Farmers&Predators: From the Alps to the Sierra Nevada: Bears in the Pyrenees
Respected naturalists and wildlife photographers Angelo Gandolfi and Elisabeth van Lersel, embark on a journey through southern France, Spain and Portugal, discovering large predators and looking at their impact on the environment and the human communities sharing the same ecosystems. Here’s what they write in part two of their diary extract.
In 1970, the WWF (Italy) and the National Park of Abruzzo launched the wolf protection program, its aim to support human/predator coexistence over more traditional predator management methods. It was 22 years before species expansion 850 kilometers (528 miles) via Tuscany and Liguria led to the first sighting on the French border in 1992. But as soon as the wolf reached the French-Italian Maritime Alps, its rate of expansion increased, taking only 7 more years to extend its occupation to the eastern Pyrenees some 470 kilometers (292 miles) away. The wolf’s ability to traverse populated areas, crossing rivers and highways, traveling over bridges and tunnels was amazing.
The eastern Pyrenees, south of Carcassonne, does not have high mountain peaks, rather expanses of forest and prairies suitable for small-scale farming. The area has always provided safe refuge: in 1208, Albigensians fled into the area to escape the slaughter perpetrated against them by Pope Innocent III. In the woods around here, you can still see the ruined remains of Cathar castle, where the migrants resisted attack until 1229. In this sparsely populated area, the wolf has found an abundance of prey to feast on, mainly roe deer and wild boar, thus its presence (as often happens when it has natural prey to satisfy it) has remained largely unnoticed. Even today, we don’t know exactly how many wolf packs live in the region, but there is also no evidence of conflict with the farmers. However, there is no doubt that the species is continuing its advance east.
What is indeed surprising, is that the Italian wolf has secured such a firm foothold in these mountains while the Spanish wolf has not had the same success despite the much shorter distances that separate its large populations in northwestern Spain from the Pyrenees. We will talk about this more in the next episode…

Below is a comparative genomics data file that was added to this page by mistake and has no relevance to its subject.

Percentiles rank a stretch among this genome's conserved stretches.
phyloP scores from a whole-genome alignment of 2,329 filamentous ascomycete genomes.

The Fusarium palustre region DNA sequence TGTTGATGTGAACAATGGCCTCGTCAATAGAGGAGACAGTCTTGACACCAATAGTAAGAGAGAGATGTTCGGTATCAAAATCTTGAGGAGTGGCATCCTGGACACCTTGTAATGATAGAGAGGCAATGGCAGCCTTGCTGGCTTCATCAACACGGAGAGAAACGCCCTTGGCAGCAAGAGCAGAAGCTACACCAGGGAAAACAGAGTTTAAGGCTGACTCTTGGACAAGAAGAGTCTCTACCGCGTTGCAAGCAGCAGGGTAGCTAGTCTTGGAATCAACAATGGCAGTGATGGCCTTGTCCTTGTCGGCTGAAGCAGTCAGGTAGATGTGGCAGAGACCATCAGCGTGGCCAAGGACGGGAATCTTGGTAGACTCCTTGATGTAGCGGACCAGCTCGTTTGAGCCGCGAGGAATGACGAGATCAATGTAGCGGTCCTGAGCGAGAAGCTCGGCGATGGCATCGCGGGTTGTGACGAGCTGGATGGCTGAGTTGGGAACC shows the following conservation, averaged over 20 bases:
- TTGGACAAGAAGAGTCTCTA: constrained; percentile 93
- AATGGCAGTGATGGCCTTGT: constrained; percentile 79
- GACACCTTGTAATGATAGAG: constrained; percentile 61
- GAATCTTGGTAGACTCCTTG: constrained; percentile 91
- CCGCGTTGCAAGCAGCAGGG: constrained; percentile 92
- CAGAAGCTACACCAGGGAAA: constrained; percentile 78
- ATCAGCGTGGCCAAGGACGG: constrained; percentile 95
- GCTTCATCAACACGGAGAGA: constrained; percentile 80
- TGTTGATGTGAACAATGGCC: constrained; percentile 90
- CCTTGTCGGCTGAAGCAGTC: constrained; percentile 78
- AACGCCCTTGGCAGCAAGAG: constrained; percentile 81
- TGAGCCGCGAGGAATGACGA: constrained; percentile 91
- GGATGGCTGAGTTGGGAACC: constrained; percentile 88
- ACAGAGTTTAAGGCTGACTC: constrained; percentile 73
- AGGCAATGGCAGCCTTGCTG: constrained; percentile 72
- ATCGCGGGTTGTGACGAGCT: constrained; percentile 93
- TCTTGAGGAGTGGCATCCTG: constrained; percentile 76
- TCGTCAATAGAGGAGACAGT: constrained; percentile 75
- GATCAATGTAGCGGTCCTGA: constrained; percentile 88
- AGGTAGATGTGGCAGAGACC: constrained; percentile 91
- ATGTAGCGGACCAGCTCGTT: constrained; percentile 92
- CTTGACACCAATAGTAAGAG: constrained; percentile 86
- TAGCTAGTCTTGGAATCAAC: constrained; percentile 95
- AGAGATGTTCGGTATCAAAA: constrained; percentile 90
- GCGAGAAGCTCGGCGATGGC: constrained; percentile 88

From France to Spain
Our journey passes from the eastern Pyrenees to the central Pyrenees. Still, in France, we stop at the Col de Latrape, attracted by a magnificent Pyrenean shepherd dog dozing on the veranda of a bar-restaurant.
In this region, farming, primarily cattle farming, is still thriving. But at the end of May, when we visited, the herds of cattle have not yet arrived: they will arrive in June. And besides, our “patou” (what the locals call the Pyrenean Sheepdog) is now too old to accompany the herds, and is enjoying retirement. Here, it is evident the predator friendly practice of using livestock guardian dogs has not been lost, as had happened in the Mercantour, with the problems that brought.
Truth be told, there is a specific reason farmers in the region use livestock guardian dogs: although the wolf has not yet arrived in the central Pyrenees, the bear has – and it has come from Slovenia of all places!
“Yes to the bear”
There are no indigenous bears here anymore. In fact, in the small museum of the Hospice de France, I find a faded photo of a bear chained and being fed dated 1952, perhaps one of the last…? I am told that around fifty bears (similar to numbers occupying the National Park of Abruzzo and Trentino), were imported from Slovenia as a result of a French-Spanish wildlife reintroduction program.
In general, farmers in the region are more opposed to the bear than the wolf; I remember there was a lot of conflict in the past, but now, all seems calm: we even came across some graffiti in support of the bears, saying: “oui a l’ours” (“Yes to the bear”). We cross the French-Spanish border through the Bielsa Tunnel, between Gavarnie and Mount Perdido. These woods, mountains and canyons are an ideal setting for the Apennine Wolf. But has it arrived yet?
On the road that leads to the Ordesa valley, at the heart of the Ordesa national park, I find a small herd of cows on their way to the high pastures. The herder says, “there are no wolves in Ordesa”.
“They will come, they will come …” I think, while photographing a chamois grazing in the early morning light at the edge of the road where the herd has just passed.